Imagine for a moment that you are 10 years old, speak another language at home, and as kids sometimes do, have heard the adults in your family expressing concern about Immigration returning you and your family to another country where your life had been one filled with violence and poverty. Worries about being removed from this new place where you had felt safe might naturally fill your waking thoughts. And those worries would, of course, extend to the place where you, a ten-year-old, spends the greater part of each day: your school. Last night, the Lowell School Committee ensured that, at least within the walls of school, a child whose family’s immigration status might be called in to question could know that they would not be forcibly removed from their school and classmates. While the School Committee’s motion and School Department’s response is reassuring for that child during time spent within the school setting, there is no guarantee of protection outside of it. Whether a 10-year-old refugee can differentiate that remains to be seen.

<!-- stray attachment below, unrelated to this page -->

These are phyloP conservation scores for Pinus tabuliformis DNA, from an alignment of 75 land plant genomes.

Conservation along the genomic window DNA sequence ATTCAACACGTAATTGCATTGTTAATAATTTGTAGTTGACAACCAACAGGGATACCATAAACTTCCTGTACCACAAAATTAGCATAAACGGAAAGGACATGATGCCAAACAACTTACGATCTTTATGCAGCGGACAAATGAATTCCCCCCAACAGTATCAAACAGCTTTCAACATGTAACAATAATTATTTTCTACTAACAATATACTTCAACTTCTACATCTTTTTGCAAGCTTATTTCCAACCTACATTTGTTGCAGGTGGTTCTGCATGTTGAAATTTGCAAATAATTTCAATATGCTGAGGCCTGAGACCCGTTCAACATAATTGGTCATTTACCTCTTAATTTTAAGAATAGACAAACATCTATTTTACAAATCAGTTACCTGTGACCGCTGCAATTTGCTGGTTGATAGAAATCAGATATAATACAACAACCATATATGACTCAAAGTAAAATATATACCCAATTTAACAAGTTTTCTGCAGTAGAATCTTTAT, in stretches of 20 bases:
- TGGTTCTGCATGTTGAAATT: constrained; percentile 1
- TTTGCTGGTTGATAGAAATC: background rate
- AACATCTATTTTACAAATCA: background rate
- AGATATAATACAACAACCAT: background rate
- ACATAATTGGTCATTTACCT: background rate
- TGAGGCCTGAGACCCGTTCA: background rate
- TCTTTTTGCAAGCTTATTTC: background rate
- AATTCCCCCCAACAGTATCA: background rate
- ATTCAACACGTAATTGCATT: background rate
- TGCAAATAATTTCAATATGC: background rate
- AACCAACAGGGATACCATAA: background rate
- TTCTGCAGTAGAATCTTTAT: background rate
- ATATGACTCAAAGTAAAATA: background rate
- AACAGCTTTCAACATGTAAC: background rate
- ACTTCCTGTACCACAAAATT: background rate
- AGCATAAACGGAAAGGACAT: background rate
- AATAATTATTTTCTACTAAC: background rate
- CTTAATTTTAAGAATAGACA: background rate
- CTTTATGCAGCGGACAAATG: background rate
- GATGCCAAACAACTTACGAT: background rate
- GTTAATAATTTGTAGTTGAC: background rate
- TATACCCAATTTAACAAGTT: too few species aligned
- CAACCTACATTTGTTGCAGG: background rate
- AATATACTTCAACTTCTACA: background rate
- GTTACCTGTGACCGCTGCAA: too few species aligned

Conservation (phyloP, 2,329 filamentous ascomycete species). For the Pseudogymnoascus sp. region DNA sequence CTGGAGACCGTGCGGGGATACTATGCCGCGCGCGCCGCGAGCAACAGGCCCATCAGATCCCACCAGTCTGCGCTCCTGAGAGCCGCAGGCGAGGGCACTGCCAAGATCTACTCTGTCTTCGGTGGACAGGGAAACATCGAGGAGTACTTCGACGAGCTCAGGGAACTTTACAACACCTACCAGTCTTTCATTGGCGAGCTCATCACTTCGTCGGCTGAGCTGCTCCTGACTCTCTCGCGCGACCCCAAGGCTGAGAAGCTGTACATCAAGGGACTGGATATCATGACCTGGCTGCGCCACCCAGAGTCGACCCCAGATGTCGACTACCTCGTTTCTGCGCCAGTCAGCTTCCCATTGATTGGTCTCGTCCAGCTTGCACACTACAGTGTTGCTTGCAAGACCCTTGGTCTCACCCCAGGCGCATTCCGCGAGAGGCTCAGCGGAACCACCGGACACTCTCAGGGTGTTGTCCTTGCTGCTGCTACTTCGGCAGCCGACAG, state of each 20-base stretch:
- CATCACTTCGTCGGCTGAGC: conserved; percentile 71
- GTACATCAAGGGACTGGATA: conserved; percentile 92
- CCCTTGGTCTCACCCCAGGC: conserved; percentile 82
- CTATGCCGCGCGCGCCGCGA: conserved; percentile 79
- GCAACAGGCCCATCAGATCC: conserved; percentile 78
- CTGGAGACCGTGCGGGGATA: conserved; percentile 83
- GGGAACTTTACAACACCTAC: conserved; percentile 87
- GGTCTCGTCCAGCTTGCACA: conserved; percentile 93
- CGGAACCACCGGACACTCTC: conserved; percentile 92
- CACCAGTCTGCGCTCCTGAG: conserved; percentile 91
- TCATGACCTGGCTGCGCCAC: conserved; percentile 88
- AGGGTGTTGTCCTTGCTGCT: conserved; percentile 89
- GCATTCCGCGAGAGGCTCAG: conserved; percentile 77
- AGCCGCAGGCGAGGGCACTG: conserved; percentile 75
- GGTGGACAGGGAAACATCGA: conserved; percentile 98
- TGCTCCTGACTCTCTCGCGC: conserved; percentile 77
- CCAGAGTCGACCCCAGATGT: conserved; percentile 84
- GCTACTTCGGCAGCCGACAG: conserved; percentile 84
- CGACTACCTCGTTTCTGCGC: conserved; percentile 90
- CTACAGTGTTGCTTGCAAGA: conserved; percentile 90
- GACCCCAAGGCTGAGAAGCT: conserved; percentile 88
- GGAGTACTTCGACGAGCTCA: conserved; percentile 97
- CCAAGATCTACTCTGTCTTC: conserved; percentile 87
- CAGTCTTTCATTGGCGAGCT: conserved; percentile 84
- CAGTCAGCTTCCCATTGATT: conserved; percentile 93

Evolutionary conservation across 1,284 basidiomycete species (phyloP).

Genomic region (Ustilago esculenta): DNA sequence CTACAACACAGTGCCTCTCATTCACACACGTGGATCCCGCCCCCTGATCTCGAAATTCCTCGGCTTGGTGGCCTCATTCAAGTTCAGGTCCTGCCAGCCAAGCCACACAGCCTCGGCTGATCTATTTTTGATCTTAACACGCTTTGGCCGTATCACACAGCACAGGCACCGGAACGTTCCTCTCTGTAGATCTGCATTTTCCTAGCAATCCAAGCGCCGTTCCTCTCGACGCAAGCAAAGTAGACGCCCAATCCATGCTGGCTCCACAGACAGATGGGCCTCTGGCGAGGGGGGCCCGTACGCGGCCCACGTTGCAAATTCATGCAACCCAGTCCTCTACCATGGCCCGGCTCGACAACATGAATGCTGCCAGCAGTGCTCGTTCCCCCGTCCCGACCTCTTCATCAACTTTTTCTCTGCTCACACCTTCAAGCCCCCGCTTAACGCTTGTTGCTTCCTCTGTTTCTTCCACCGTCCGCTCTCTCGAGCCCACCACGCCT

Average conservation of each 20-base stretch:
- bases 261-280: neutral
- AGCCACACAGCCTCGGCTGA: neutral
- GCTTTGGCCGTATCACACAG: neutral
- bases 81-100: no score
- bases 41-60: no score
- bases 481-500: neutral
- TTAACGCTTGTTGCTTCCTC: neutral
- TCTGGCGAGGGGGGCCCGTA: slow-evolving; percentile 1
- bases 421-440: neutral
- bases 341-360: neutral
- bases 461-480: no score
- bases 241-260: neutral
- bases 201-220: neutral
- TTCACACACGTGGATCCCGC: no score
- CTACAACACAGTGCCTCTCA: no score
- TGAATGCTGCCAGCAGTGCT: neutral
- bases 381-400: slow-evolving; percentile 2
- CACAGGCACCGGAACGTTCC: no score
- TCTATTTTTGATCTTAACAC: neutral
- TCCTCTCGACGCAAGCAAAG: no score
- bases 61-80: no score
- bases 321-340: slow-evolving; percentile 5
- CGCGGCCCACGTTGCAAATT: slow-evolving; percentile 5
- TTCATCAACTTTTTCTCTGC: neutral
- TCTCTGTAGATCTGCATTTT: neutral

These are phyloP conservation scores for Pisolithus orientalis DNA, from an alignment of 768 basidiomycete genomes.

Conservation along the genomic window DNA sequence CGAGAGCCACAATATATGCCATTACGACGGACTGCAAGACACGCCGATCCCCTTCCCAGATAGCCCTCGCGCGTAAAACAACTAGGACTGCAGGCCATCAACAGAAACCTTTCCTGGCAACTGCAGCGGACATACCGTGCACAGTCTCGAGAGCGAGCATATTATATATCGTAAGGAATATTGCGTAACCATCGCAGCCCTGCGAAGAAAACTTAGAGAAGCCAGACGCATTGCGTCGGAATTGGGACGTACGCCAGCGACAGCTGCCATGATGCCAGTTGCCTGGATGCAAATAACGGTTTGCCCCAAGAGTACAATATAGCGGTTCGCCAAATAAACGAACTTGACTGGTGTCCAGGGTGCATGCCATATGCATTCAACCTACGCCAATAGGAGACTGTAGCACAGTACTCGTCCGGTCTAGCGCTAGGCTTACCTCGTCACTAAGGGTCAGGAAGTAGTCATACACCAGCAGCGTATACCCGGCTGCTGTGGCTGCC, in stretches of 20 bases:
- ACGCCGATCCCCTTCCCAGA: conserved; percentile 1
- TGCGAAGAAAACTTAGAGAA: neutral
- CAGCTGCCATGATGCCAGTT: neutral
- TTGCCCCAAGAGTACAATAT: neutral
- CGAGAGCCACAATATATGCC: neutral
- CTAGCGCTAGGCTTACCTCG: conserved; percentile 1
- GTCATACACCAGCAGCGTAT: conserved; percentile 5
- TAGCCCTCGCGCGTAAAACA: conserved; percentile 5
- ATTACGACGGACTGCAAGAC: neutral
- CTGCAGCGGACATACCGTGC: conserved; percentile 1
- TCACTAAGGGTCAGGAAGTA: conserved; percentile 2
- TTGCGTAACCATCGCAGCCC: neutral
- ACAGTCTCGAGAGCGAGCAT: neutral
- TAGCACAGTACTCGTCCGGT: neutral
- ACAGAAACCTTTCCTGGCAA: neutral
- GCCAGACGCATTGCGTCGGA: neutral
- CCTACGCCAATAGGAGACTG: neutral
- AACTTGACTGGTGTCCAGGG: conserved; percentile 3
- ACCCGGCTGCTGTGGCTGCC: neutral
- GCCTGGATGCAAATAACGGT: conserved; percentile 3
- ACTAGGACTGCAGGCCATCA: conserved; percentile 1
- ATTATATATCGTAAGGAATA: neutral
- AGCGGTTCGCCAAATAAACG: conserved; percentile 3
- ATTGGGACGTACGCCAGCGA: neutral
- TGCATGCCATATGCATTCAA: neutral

School Committee Meeting 15 March 2017
5 members present (Ms. Martin absent), Student representative: Onoste Omoyeni
Spotlight on Excellence & Permissions to Enter.
Please refer to packet and agenda. LTC neglected to start the broadcast at the beginning of this meeting.
Six motions :